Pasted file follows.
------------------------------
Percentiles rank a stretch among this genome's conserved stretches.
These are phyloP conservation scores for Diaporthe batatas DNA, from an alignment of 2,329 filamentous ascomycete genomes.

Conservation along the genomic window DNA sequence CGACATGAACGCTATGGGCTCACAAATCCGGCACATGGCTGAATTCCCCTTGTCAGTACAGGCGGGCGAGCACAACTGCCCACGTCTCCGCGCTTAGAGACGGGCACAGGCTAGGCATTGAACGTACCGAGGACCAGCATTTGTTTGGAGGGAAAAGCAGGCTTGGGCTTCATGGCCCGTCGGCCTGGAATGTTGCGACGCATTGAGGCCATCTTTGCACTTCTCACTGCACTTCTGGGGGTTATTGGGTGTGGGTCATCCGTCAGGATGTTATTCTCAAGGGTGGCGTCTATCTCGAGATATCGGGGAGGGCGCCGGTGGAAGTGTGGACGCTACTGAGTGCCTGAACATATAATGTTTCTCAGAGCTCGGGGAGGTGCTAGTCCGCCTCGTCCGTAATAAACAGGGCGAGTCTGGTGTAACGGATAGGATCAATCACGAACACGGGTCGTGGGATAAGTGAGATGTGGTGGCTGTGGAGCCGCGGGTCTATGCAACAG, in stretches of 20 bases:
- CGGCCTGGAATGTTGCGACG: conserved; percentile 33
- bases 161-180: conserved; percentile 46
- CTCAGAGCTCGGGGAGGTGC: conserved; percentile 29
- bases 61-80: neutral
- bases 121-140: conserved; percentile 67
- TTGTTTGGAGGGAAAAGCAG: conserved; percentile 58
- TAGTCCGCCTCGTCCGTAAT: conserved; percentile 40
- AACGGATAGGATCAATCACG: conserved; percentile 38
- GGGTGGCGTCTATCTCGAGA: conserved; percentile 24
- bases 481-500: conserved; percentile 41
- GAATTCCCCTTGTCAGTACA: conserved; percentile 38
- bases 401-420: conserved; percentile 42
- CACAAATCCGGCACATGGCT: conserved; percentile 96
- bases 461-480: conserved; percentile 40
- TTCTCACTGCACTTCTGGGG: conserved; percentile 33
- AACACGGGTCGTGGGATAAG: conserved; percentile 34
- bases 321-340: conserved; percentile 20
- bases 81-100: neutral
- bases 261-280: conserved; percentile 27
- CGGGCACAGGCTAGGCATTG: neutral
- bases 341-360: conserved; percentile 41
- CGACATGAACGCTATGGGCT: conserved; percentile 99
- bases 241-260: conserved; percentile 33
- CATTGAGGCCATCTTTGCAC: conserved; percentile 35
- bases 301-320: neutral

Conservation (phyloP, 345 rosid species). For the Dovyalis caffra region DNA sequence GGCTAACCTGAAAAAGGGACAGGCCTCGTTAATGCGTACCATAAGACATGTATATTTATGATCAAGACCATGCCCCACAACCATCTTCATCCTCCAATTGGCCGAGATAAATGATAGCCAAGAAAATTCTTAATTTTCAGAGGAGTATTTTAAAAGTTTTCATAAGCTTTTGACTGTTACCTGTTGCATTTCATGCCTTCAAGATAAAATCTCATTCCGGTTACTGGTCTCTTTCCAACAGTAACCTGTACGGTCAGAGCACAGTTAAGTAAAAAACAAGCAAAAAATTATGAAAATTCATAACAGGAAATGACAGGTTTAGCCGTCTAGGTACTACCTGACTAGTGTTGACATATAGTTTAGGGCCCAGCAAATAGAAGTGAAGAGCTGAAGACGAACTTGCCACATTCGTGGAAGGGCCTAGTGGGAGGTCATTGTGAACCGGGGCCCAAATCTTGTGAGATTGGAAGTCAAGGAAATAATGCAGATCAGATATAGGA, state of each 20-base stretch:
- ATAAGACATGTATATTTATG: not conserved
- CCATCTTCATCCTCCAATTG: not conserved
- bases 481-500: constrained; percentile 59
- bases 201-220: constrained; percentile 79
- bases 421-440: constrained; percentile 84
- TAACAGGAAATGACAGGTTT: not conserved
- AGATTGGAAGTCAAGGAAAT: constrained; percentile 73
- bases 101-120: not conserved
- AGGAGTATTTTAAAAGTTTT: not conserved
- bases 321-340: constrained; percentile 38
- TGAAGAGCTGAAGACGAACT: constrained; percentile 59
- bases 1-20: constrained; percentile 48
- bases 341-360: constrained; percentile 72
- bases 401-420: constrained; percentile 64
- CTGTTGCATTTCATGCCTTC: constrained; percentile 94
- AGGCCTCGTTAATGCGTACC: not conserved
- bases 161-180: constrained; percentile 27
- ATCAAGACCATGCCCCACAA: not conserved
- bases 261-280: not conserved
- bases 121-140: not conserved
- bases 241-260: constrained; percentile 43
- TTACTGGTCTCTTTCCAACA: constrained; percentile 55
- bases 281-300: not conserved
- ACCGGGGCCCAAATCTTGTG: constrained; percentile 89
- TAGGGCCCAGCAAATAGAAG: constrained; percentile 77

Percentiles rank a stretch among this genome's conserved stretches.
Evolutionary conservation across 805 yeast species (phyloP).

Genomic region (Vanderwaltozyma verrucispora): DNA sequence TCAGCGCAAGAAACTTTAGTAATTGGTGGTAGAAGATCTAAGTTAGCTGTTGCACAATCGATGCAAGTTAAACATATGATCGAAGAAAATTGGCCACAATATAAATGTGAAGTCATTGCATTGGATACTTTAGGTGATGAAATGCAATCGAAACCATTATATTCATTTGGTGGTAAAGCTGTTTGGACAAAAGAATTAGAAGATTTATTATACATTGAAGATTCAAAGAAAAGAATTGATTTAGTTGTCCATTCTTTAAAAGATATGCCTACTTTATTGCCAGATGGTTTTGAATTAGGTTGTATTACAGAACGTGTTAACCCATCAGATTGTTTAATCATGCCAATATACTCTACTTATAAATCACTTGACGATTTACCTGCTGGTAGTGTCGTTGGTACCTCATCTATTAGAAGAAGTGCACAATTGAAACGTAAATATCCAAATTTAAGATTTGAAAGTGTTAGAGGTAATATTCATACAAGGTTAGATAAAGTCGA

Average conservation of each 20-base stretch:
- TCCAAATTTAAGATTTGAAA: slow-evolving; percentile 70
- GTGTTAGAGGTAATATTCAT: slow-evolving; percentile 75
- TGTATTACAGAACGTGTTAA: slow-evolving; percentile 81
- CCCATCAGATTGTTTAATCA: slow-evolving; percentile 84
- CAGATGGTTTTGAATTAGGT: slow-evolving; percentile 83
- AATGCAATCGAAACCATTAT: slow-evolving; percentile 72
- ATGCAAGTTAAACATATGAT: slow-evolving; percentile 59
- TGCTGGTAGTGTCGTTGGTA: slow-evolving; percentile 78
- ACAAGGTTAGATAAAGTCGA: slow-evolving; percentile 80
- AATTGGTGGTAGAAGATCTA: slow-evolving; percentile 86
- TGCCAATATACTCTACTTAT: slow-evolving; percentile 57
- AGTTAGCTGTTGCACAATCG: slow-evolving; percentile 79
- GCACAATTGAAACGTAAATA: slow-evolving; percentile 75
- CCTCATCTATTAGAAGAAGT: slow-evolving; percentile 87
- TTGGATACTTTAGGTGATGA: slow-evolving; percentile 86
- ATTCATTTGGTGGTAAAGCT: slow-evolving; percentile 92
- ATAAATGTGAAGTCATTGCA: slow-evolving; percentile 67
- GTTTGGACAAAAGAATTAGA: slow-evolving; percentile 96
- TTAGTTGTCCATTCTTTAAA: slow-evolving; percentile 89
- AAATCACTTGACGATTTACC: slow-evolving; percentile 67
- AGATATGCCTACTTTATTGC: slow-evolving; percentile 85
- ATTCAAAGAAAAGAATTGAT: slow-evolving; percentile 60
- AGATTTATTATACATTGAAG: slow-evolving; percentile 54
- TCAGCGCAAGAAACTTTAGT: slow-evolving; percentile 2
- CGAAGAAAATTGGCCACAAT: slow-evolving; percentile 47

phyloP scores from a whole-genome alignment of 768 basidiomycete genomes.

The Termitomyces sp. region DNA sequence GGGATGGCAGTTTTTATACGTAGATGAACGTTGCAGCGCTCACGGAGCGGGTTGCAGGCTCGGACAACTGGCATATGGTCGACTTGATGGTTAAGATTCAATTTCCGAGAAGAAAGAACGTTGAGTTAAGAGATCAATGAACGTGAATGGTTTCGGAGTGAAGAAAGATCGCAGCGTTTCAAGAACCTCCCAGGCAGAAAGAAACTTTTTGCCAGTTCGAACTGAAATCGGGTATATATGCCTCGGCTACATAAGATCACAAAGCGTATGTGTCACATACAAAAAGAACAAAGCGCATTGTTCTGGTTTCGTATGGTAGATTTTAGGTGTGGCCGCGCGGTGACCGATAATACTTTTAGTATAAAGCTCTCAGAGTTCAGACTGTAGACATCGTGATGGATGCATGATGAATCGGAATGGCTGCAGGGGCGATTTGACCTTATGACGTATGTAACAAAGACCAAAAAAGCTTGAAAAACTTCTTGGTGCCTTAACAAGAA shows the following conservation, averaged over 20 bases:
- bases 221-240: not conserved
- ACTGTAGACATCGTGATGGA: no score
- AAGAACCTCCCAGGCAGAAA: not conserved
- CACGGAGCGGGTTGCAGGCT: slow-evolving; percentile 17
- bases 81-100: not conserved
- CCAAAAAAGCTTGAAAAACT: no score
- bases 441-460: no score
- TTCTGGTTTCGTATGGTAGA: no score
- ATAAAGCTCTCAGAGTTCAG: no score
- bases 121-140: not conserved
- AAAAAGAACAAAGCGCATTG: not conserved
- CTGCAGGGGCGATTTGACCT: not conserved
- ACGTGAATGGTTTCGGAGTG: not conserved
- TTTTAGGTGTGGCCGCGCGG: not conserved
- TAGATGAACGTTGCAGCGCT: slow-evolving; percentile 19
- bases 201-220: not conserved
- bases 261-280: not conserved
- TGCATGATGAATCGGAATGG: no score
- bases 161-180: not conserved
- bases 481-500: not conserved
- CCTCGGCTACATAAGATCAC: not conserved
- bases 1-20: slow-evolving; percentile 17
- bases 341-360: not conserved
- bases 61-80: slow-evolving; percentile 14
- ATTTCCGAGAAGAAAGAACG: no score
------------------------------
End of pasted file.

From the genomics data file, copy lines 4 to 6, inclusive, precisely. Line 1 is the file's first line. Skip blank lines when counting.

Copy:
- CGGCCTGGAATGTTGCGACG: conserved; percentile 33
- bases 161-180: conserved; percentile 46
- CTCAGAGCTCGGGGAGGTGC: conserved; percentile 29